This complete digital representation of a product(s) and a single source of truth for all related artifacts (e.g., CAD models, drawings, requirements, part structures) delivers many benefits. It can help optimize key business processes, enhance product quality by eliminating mistakes associated with duplicate or incomplete data, and identify problems earlier in the development process. Simply put, a digital BOM yields numerous benefits, including organizational agility, faster time to market, simplified processes, and lower costs.

Allows for a part-centric approach

By adopting a part-centric approach to managing your BOM, you can satisfy all stakeholder needs while fostering collaboration from the point of product conception through manufacturing, device connectivity, and field service. The first step is integrating product data – including that in CAD and ERP systems – in a single repository.

This consolidation makes it much simpler to develop a BOM because it minimizes the number of interfaces to manage, eliminates data latency, simplifies data structures, and more. Moreover, a single source of data truth makes it easier to consistently manage the BOM throughout the entire product lifecycle and ensure that BOM information is accurate and timely.

Many manufacturers are achieving this by using product lifecycle management (PLM) software that includes BOM management and transformation capabilities. 

Streamlines critical processes

With this approach, your product designers create and manage a part-centric digital product that can be leveraged at every step of the product lifecycle. Mechanical, software, electronic parts and related artifacts can be integrated into engineering BOMs.

This provides your organization with a single interface for collaboration between domain systems including CAD and ERP. The PLM system ensures that everyone from the shop floor worker to the service technician to the seller configuring a customer order is using the correct product information.That’s because everyone will be referring to the same data, regardless of product form, fit and function and stage in development. Plus, this approach – supported by single sign on and role-based access to a single data repository – even streamlines discussions and collaboration with customers and partners.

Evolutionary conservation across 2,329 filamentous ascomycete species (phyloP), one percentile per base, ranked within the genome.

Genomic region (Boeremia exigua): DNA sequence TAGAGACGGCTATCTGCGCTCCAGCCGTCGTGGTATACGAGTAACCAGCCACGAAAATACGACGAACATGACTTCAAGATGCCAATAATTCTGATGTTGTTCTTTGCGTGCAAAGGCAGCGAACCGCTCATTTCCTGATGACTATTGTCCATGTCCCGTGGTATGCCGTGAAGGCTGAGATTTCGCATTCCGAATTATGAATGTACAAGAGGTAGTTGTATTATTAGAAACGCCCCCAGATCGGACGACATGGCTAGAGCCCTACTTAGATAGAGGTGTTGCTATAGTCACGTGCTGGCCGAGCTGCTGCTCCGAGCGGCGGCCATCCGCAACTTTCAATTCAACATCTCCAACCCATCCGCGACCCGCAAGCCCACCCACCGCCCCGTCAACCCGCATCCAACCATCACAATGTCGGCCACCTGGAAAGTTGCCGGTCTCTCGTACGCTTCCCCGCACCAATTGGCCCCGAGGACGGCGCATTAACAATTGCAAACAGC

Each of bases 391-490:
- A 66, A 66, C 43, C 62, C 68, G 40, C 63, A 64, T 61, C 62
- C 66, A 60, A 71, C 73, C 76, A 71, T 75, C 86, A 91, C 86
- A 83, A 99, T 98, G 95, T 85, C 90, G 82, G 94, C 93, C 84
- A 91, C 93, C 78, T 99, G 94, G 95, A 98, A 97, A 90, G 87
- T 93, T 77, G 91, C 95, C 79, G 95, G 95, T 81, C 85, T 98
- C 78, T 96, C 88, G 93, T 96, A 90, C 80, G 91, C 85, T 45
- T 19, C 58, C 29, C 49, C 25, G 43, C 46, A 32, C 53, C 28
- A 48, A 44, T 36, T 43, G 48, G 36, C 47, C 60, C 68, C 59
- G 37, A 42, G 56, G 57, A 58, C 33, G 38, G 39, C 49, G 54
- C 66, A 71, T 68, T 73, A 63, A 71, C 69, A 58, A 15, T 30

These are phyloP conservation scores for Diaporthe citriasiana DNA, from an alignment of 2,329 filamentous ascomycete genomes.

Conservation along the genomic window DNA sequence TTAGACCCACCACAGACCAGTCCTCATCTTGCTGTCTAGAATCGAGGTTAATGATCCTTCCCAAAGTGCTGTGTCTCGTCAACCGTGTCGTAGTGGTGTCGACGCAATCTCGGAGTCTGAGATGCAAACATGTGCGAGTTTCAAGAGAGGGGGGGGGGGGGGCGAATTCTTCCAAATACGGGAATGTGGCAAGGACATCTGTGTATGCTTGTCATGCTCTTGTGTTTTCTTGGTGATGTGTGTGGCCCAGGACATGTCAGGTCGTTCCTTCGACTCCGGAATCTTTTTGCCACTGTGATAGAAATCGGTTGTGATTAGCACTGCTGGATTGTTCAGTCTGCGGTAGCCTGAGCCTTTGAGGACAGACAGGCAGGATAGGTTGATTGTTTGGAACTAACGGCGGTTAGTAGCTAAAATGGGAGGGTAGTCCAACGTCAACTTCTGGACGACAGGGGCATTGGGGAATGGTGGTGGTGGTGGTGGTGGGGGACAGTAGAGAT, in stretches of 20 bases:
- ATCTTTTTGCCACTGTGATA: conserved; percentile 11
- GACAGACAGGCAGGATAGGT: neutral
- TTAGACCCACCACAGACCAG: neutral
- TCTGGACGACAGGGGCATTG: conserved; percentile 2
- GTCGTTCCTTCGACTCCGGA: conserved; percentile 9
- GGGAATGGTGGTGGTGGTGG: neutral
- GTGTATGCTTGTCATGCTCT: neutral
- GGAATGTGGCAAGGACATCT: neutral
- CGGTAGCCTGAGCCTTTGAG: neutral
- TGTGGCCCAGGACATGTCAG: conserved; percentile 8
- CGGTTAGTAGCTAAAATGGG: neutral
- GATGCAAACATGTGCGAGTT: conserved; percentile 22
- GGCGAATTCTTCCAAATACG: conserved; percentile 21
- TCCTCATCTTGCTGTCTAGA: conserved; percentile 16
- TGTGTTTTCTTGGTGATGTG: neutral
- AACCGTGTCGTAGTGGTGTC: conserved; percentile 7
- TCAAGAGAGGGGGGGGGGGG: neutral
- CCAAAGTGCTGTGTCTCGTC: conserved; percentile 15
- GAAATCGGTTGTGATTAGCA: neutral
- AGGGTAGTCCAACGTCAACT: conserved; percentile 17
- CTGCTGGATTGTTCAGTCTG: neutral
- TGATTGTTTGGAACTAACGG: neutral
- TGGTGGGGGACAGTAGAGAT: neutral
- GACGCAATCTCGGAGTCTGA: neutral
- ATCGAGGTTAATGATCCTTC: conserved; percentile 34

Visibility into products while they are in digital form allows your organization and its partners to make decisions that most impact the cost to produce, assemble and service those products downstream. Downstream teams can more easily learn about planned changes and weigh in on the potential impact. Simply put, changes at this stage come at far less cost than changes made once the product has been created or assembled.

Elevates manufacturing

To scale operations and remain competitive in today’s world, your organization must move beyond a drawing-centric product development process to one that focuses on the actual parts that make up products. With the right PLM strategy and system, your organization can capture, configure, and manage product information during every step of the product lifecycle in the form of a complete digital BOM. It’s the first step to agility today and meaningful digital transformation tomorrow.

What role does BOM play in product development?

As we consider in aggregate the many individual benefits of effective, well-managed BOMs and supporting processes, the strategic, business-level importance of the BOM to product development becomes evident. BOMs help ensure that everything needed is in-place before production begins. The resulting reduction in risk - of delays caused by material shortages, for example - translates to measurable financial impact. BOMs help protect product quality by ensuring all parts meet specifications; this in turn protects the customer experience, and thereby the manufacturers brand and bottom line.

Exploring different Bill of Material examples

The BOM is the digital representation of a product that can be developed for lots of different use cases. Examples include:

  • Connected manufacturing and service
  • Automated simulations
  • Artifact creation
  • Product performance feedback and traceability
  • Any kind of downstream operations in the product development process

Ready to get started? Download our eBook, “BOM: Foundations for PLM Best Practices”.

Learn More About BOM

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Tags: Windchill Digital Transformation BOM Management Product Lifecycle Management (PLM)

About the Author

Jeff Zemsky

Jeff is the VP for Windchill Digital Thread. His team leads Navigate, Visualization, Windchill UI and Digital Product Traceability. Prior to joining PTC, Jeff spent 16 years implementing and using PLM, CAD and CAE at Industrial, High Tech & Consumer Products companies including leading the first Windchill PDMLink implementation in 2002. He was active in the PTC/USER community serving as Chair for the Windchill Solutions committee and on the Board of Directors for PTC/USER helping to bring voice of customer input together and create a community where people could network for tools and processes. Jeff attended Rensselaer Polytechnic Institute and Lehigh University.